The Texan punishment identity: Stories of execution and incarceration in Lone Star Museums

Dr Hannah Thurston

Senior Lecturer in Criminology (University of Brighton), h.thurston@brighton.ac.uk

Stories about crime continue to captivate audiences all over the world. From fictional accounts of notorious gangsters to the biographies of real-life serial killers, criminals and their crimes both terrify and fascinate us in equal measure. Similarly, the punishment of offenders is big business in the culture industry. Prison movies have always been a sub-genre of the crime film, but in more recent years we have also seen the proliferation of prison and death row documentaries, each promising to show us the hidden realities of life behind bars. However, while certain representational formats have received much attention from punishment scholars (namely film and news media), other storied spaces – such as punishment museums and prison tours – have gone somewhat unnoticed until recent years. We are only now beginning to see the systematic analysis of penal tourist sites from a criminological perspective. This paper then, will consider the stories Texas tells about mass incarceration and the death penalty within tourist sites associated with punishment. Drawing on a museum ethnography undertaken in the Lone Star State, it will outline and analyse various narrative features found within the Texan museum stories. These features include, although are not limited to: a modernisation motif; humanising instances; dynamics of spectatorship; the use of humour; the abolitionist story; and the memorialisation of correctional staff. As this paper will argue, museums offer a unique opportunity to understand how a collective narrates its own relationship with punishment past and punishment present. Prison museums and jail cell tours are significant sites in which meanings are made and opinions formed. It is for these reasons that criminologists are now beginning to take tourism seriously.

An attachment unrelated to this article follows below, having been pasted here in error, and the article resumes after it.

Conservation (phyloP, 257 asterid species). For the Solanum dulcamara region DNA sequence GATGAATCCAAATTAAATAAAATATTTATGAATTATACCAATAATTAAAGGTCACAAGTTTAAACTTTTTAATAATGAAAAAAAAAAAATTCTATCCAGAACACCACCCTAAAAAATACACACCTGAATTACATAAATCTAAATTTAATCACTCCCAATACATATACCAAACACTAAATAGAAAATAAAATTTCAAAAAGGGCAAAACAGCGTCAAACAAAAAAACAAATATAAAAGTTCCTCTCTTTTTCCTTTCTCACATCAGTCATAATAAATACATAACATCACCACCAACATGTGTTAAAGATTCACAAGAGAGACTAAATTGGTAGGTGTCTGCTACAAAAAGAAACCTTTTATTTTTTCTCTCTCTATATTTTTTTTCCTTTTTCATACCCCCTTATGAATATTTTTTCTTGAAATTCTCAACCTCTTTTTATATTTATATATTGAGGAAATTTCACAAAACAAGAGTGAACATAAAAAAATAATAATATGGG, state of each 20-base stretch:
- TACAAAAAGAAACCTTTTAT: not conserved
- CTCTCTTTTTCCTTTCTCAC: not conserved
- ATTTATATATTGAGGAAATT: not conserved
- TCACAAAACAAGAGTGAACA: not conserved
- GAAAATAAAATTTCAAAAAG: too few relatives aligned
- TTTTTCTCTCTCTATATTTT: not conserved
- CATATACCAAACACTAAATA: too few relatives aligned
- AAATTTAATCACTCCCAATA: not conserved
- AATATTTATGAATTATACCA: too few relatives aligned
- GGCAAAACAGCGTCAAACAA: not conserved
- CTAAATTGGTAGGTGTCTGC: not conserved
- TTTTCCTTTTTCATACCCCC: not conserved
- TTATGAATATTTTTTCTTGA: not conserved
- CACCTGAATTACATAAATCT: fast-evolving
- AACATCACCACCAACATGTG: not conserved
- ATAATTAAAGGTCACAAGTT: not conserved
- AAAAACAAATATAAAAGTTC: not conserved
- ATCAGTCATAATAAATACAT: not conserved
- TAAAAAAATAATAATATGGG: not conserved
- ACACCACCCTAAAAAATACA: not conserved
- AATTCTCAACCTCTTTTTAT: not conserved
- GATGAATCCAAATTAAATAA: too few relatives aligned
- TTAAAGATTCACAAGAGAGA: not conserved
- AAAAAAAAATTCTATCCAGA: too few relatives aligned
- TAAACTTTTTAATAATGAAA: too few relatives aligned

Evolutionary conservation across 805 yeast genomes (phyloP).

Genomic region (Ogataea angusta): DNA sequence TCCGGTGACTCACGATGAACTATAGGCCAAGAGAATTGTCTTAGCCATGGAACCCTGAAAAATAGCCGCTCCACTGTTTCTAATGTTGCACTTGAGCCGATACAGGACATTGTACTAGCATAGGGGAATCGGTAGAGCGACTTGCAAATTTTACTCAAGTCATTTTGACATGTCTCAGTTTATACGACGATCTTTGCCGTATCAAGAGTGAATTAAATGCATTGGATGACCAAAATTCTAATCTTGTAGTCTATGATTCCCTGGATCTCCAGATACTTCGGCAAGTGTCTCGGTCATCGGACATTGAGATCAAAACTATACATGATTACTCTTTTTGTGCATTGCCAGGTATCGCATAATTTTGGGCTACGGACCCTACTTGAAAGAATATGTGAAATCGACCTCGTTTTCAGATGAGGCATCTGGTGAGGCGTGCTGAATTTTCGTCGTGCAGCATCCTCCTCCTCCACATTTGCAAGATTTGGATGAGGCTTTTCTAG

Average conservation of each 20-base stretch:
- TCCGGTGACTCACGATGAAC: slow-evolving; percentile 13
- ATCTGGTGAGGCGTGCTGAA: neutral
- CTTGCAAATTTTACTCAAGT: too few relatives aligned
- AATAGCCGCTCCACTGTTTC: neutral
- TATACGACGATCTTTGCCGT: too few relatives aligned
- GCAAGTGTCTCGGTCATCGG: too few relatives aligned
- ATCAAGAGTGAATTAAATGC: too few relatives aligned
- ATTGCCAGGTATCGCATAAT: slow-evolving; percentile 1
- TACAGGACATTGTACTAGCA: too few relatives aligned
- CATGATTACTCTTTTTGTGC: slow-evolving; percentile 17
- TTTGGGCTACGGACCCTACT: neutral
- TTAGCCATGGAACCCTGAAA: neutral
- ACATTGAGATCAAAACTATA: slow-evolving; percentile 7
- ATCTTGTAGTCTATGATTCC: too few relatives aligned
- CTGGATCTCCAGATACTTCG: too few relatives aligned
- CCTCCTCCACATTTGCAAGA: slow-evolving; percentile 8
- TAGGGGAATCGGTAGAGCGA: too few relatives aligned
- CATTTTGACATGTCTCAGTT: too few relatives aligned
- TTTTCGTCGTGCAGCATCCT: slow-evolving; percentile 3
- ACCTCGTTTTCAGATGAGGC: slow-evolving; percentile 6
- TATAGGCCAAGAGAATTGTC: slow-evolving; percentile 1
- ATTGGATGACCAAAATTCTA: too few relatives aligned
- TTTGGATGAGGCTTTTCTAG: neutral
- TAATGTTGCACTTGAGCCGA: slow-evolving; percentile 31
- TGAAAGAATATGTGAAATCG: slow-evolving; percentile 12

Biography

Dr Hannah Thurston is a Senior Lecturer in Criminology at the University of Brighton (UK). She joined the University in 2013 having completed her PhD at the University of Kent. Hannah’s research focuses primarily on prisons and punishment. Having undertaken research in Texas (USA) she has since published Prisons and Punishment in Texas; Culture, History and Museological Representation. The book explores the stories Texas tells about its own reputation for harsh punishment within sites of penal tourism, and considers those stories within the broader socio-political context of the Lone Star self-identity.

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